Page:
Special Report By Monica Sullivan
On Wednesday, May 19, 1999, a movie, the title of which escapes me at the moment, will be released to theatres nationwide. Fans are already camping out in front of theatres to see it. One fan even said that a friend wished he could quit his job so he could camp out in front of the theatre for two weeks of his life. That sort of anticipation goes beyond wanting to see a movie, it reveals a need for something deeper that may not be filled by umpteen screenings of any movie. Hoping for an answer to this conundrum, I joined the line at the neighborhood Toys'R'Us shortly before 12:01 a.m. on Monday May 3 1999.
I was not there to buy toys. I had see just one "Star Wars" film by accident in June of 1977, when I was trying to keep dry during a rainy afternoon in Manhattan. There was no line, the theatre wasn't even full that day. However, when I returned home to San Francisco, there were nothing but lines around the block during "Star Wars" original engagement at the Coronet Theatre. I didn't get it: It was an entertaining way to spend two hours, but not an incentive to skipping meals at an actual table and sleep in a real bed. There was a large crowd of eager toy buyers waiting outside Toys'R'Us on a cold, dark night. It got even colder when everyone realized that customers would be admitted to the store in dribs and drabs and even darker when employees shut off the lights in the parking lot. Security guards advised all and sundry that they were not there to answer questions, but to maintain order and call the police if people talked too loud or played music without earphones. When I left at 1:45 a.m., the folks in my vicinity were finally admitted into the store to thaw out and to buy whatever they wanted as long as it wasn't the 12" Darth Maul, which was practically an instant sell-out.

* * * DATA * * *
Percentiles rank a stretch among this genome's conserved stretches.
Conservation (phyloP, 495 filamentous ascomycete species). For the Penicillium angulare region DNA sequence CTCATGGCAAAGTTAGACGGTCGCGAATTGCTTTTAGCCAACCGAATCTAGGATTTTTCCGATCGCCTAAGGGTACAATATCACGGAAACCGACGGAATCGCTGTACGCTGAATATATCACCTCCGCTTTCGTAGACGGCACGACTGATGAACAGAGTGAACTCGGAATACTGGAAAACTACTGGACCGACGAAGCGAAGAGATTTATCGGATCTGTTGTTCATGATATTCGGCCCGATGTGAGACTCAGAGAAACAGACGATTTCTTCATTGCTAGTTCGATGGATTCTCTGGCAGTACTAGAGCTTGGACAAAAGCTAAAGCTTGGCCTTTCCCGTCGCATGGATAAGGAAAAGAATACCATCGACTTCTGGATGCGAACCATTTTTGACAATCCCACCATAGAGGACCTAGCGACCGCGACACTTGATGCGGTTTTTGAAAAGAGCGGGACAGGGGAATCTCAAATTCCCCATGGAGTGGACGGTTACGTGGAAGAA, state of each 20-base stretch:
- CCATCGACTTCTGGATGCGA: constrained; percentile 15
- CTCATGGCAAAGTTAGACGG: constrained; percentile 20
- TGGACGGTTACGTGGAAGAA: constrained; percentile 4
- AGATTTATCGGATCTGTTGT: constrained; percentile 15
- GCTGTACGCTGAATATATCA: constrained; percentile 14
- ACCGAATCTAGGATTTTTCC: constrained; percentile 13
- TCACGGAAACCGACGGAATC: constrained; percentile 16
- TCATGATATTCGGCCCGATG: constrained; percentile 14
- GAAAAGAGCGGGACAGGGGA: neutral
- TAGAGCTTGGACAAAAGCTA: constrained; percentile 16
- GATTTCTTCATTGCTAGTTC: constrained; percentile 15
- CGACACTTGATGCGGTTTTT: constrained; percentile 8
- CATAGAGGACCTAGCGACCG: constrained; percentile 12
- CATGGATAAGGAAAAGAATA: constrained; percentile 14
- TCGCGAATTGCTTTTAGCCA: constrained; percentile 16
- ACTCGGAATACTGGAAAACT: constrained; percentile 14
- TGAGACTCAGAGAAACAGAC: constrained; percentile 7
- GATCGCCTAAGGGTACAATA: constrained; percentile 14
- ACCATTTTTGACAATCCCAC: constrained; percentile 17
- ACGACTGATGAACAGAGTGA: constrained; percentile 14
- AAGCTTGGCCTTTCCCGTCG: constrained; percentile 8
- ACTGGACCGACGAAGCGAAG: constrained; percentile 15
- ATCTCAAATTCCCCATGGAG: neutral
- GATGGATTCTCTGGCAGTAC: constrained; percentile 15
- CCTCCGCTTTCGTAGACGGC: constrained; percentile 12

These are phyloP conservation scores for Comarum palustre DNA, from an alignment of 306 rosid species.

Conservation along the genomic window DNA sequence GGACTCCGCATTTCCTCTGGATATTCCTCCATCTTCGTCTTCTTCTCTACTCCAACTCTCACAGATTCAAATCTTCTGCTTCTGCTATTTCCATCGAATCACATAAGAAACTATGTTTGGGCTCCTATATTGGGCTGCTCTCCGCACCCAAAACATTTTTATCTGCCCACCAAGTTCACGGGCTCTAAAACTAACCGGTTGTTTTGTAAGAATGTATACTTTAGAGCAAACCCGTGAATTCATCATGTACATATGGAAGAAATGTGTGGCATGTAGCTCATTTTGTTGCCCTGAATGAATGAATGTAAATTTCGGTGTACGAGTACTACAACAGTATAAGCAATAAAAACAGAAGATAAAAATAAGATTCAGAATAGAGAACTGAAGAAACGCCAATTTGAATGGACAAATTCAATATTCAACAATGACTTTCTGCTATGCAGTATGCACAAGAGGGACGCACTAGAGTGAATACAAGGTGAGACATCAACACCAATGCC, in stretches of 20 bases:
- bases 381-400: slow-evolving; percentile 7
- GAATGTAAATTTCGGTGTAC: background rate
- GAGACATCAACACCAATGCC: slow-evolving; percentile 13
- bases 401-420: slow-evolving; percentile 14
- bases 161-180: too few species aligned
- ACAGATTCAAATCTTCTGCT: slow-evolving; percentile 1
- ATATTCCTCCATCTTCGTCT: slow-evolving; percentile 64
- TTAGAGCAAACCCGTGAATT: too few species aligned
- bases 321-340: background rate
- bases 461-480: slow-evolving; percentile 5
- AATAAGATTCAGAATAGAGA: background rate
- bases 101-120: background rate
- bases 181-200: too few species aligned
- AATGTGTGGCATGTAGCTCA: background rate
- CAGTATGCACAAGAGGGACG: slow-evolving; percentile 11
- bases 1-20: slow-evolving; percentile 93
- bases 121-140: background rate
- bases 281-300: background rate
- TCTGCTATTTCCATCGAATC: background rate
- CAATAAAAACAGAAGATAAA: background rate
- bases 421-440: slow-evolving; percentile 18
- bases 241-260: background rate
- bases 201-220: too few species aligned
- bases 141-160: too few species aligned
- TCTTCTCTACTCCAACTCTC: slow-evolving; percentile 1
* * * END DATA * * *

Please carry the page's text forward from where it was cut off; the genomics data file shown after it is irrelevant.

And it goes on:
Granted, it's nuts to observe something like this if you don't care about the movie merchandise being offered, but what if you do care? The crowd in the Toys'R'Us parking lot was unfailingly pleasant, cheerful and polite, which is more than I can say for the staff that kept them waiting for hours. One customer said that she expected to wait for privileges like buying toys and tickets, because it was "fair." Why is it "fair"? What am I missing? What strip of celluloid with accompanying ballyhoo is worth such an indignity and discomfort? I remembered the bad old days (which may still be going on) when San Francisco International Film Festival critics would grovel for passes to movies they had to review, even to the point of keeping a close eye on the ground to see if any patrons had dropped their ticket stubs. And now here it is, 1999, and perfectly nice people and their little offspring are shivering patiently for miniature action figures. Would we do the same for a family member? A friend? I doubt it, unless it were a life and death situation, but we do it for strangers in pursuit of inanimate objects and two hours at a bijou. In contrast, F.A.O. Schwartz also reported 130 customers in the wee hours of Monday morning, but all were admitted promptly at 12:01 a.m. A pox on Toys'r'Us, not to mention the manufacturers, for distributing mass market merchandise as if it were rare and priceless loot and its twelve-year-old buyers were ruthless black marketeers in sinister disguise.
© 1999 - Monica Sullivan - Air Date: 5/5/99
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